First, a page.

The grumbles echoed after every loss, especially lopsided losses. Too old. Party's over. Great run, but time to blow it up and start over.

When exactly did the WNBA playoffs start? Must have missed it.

That's how the Lynx should be judged. On the postseason. Not by what happens in the regular season, regardless of how unusually challenging this one has been.

The Lynx have earned that benefit of the doubt through championship equity.

They're back in the postseason for the eighth consecutive season, but the dynasty finally has started to show cracks and look vulnerable. And, yes, even old at times.

They have their most losses in a season — 13 — since 2010. They lost 13 games the past two seasons combined.

That causes sirens to blare. It's strange to see the Lynx struggle because they've typically only encountered minor hiccups since they started collecting trophies.

Should there be concern? Yeah, maybe. But a franchise that has won four championships in seven seasons — with two additional trips to the Finals in that span — operates by a different set of rules.

Their seasons are measured by only one criterion: Did they win the WNBA title? That's it. Nothing else.

"Don't count us out," Lynx coach Cheryl Reeve said.

That should be their slogan as long as the championship core remains intact, even if that core no longer consistently packs the same punch it once did. Maya Moore has recorded back-to-back 30-plus-point games, but the Lynx have struggled when Moore and Sylvia Fowles don't play to their normal standards, in part because Lindsay Whalen and Seimone Augustus are averaging career lows in scoring and minutes played in their mid-30s.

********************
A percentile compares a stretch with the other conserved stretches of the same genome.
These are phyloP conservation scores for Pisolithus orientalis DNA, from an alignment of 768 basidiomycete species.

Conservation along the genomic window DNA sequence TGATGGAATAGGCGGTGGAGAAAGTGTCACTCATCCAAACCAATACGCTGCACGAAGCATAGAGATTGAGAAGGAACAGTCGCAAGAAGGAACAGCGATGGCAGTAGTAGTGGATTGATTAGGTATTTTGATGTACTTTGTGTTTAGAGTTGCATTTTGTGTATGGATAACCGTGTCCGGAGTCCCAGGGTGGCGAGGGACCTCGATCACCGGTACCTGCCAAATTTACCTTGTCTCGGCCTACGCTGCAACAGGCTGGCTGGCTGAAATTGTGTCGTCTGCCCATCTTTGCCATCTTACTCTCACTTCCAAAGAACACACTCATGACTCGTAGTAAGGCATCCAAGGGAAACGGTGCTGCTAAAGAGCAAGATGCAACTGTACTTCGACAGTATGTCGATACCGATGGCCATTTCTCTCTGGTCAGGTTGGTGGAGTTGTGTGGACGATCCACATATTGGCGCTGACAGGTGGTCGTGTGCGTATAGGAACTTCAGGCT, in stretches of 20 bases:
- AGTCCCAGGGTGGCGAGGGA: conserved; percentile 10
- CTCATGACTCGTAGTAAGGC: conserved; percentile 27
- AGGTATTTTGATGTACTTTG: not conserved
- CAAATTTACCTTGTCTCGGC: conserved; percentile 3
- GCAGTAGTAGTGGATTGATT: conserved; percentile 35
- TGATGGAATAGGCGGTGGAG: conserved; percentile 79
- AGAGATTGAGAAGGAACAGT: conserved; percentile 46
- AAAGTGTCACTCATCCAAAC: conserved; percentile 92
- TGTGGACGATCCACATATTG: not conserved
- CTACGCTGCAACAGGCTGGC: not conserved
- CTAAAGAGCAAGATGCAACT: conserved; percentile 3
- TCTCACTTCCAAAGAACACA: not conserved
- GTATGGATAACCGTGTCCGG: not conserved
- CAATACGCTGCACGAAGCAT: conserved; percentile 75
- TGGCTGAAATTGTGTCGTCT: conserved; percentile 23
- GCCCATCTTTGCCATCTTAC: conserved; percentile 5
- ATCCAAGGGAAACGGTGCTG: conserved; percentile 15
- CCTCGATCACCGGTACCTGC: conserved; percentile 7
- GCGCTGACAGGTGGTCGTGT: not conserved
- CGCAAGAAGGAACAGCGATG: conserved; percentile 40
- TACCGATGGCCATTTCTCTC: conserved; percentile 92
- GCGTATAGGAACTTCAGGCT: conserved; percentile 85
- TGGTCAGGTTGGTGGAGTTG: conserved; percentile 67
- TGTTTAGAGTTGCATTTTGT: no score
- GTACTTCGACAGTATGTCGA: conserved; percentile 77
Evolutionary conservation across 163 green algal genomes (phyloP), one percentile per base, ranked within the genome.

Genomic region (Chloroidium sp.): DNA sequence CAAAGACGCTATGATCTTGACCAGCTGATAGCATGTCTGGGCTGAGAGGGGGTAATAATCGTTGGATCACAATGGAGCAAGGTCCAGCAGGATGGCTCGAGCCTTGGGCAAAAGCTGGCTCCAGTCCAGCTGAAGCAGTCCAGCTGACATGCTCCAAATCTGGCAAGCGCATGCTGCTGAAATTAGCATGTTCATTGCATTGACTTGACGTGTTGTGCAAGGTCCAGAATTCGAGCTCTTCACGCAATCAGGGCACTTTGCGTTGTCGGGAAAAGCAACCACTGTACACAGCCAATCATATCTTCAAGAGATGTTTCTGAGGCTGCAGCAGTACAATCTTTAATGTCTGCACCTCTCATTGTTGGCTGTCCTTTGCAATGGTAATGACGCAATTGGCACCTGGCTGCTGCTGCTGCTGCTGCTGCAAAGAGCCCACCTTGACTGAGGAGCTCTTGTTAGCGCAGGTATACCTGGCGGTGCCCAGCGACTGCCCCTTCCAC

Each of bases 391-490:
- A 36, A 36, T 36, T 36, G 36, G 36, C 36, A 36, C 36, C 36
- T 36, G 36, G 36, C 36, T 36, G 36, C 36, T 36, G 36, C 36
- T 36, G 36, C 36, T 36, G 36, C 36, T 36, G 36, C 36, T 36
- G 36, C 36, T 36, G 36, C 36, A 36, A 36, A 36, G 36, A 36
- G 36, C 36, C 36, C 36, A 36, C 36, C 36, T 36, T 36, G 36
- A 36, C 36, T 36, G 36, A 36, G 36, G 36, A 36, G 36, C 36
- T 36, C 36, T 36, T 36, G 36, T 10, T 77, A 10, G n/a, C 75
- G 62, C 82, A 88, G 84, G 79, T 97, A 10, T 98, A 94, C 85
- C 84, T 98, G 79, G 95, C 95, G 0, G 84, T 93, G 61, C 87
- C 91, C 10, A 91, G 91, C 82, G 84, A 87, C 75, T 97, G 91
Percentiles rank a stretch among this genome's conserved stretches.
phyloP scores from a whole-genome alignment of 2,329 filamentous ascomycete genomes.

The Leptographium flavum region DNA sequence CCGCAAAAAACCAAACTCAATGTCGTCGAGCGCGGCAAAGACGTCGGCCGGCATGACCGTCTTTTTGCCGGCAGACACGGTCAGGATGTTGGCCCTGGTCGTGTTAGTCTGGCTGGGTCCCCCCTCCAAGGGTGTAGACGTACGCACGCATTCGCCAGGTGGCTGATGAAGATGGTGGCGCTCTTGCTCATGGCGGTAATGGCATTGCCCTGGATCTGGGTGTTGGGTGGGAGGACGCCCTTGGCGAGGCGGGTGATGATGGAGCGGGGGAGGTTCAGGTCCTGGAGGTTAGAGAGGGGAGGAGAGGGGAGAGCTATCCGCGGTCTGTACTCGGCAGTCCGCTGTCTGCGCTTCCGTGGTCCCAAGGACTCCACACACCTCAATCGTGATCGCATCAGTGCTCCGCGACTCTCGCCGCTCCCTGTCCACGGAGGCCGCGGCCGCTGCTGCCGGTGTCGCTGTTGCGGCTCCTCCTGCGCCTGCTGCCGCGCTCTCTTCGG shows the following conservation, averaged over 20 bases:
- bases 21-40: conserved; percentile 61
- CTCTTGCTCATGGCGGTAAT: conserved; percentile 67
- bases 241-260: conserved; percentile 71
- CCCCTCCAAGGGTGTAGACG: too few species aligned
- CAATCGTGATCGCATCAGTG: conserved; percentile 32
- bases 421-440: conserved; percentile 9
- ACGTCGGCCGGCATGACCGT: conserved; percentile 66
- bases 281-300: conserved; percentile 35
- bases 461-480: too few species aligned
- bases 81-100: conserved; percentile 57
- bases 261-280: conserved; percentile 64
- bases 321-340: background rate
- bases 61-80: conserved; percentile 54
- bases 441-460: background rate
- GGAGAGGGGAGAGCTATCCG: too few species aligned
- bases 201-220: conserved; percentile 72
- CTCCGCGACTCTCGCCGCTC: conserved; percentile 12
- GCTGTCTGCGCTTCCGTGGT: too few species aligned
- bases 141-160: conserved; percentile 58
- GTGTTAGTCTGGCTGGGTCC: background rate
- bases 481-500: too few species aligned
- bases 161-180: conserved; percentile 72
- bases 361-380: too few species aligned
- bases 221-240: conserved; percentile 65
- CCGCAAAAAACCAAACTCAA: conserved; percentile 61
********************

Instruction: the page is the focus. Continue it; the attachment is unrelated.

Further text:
The organization has won at such a high level for so long that it has become a default setting. Any slippage feels shocking.

If the Lynx flame out in the postseason without making a serious run at defending their crown, the organization probably will commence a teardown. But nobody should arrive at the conclusion just because the team likely won't finish the regular season as a top-two seed.

The path to the Finals will be different, and more difficult, if, as expected, they have to play one or two early-round single-elimination games. But to automatically assume the team's championship core isn't capable of rising to the occasion once playoff pressure kicks in would be selling that group short. I certainly wouldn't bet against Whalen, Moore, Fowles, Augustus and Rebekkah Brunson.

Not until proven otherwise.

"I know our fans want us to be the same bionic Lynx and win another championship," Reeve said. "Believe me, we want that, too."

The next coach who says the regular season doesn't matter will be the first, but Reeve isn't surprised by how this season has unfolded. Frustrated at times, but not surprised.

Changes to the roster, the age of her core and a taxing early part of the schedule gave her concern. She braced for a bumpy road.

Age is undefeated in sports, and no matter how long the Lynx dispelled that truism, physical decline was inevitable. That combined with carrying a target that brings every opponent's best effort explains some of their up-and-down performance.

The Lynx have been hearing about their age for a while. Before the season, Reeve guessed that she first heard the team called "old" back in 2013. That narrative will accompany the Lynx into the playoffs.

The organizational plan to keep their core intact until the championship window closes completely resulted in a dynasty. It's like having a high-performance sports car. Drive it until the wheels fall off, then worry about what comes next afterward.

This season has brought unique challenges. Unique by Lynx standards, at least, with blowout losses and losing streaks. Their ultimate goal — and expectation — has never been a moving target though.

Reeve's former assistant Jim Petersen had a favorite saying for when the Lynx faced an elimination game or found themselves in a tough spot. Never underestimate a champion, he'd say.

Wise advice.

Chip Scoggins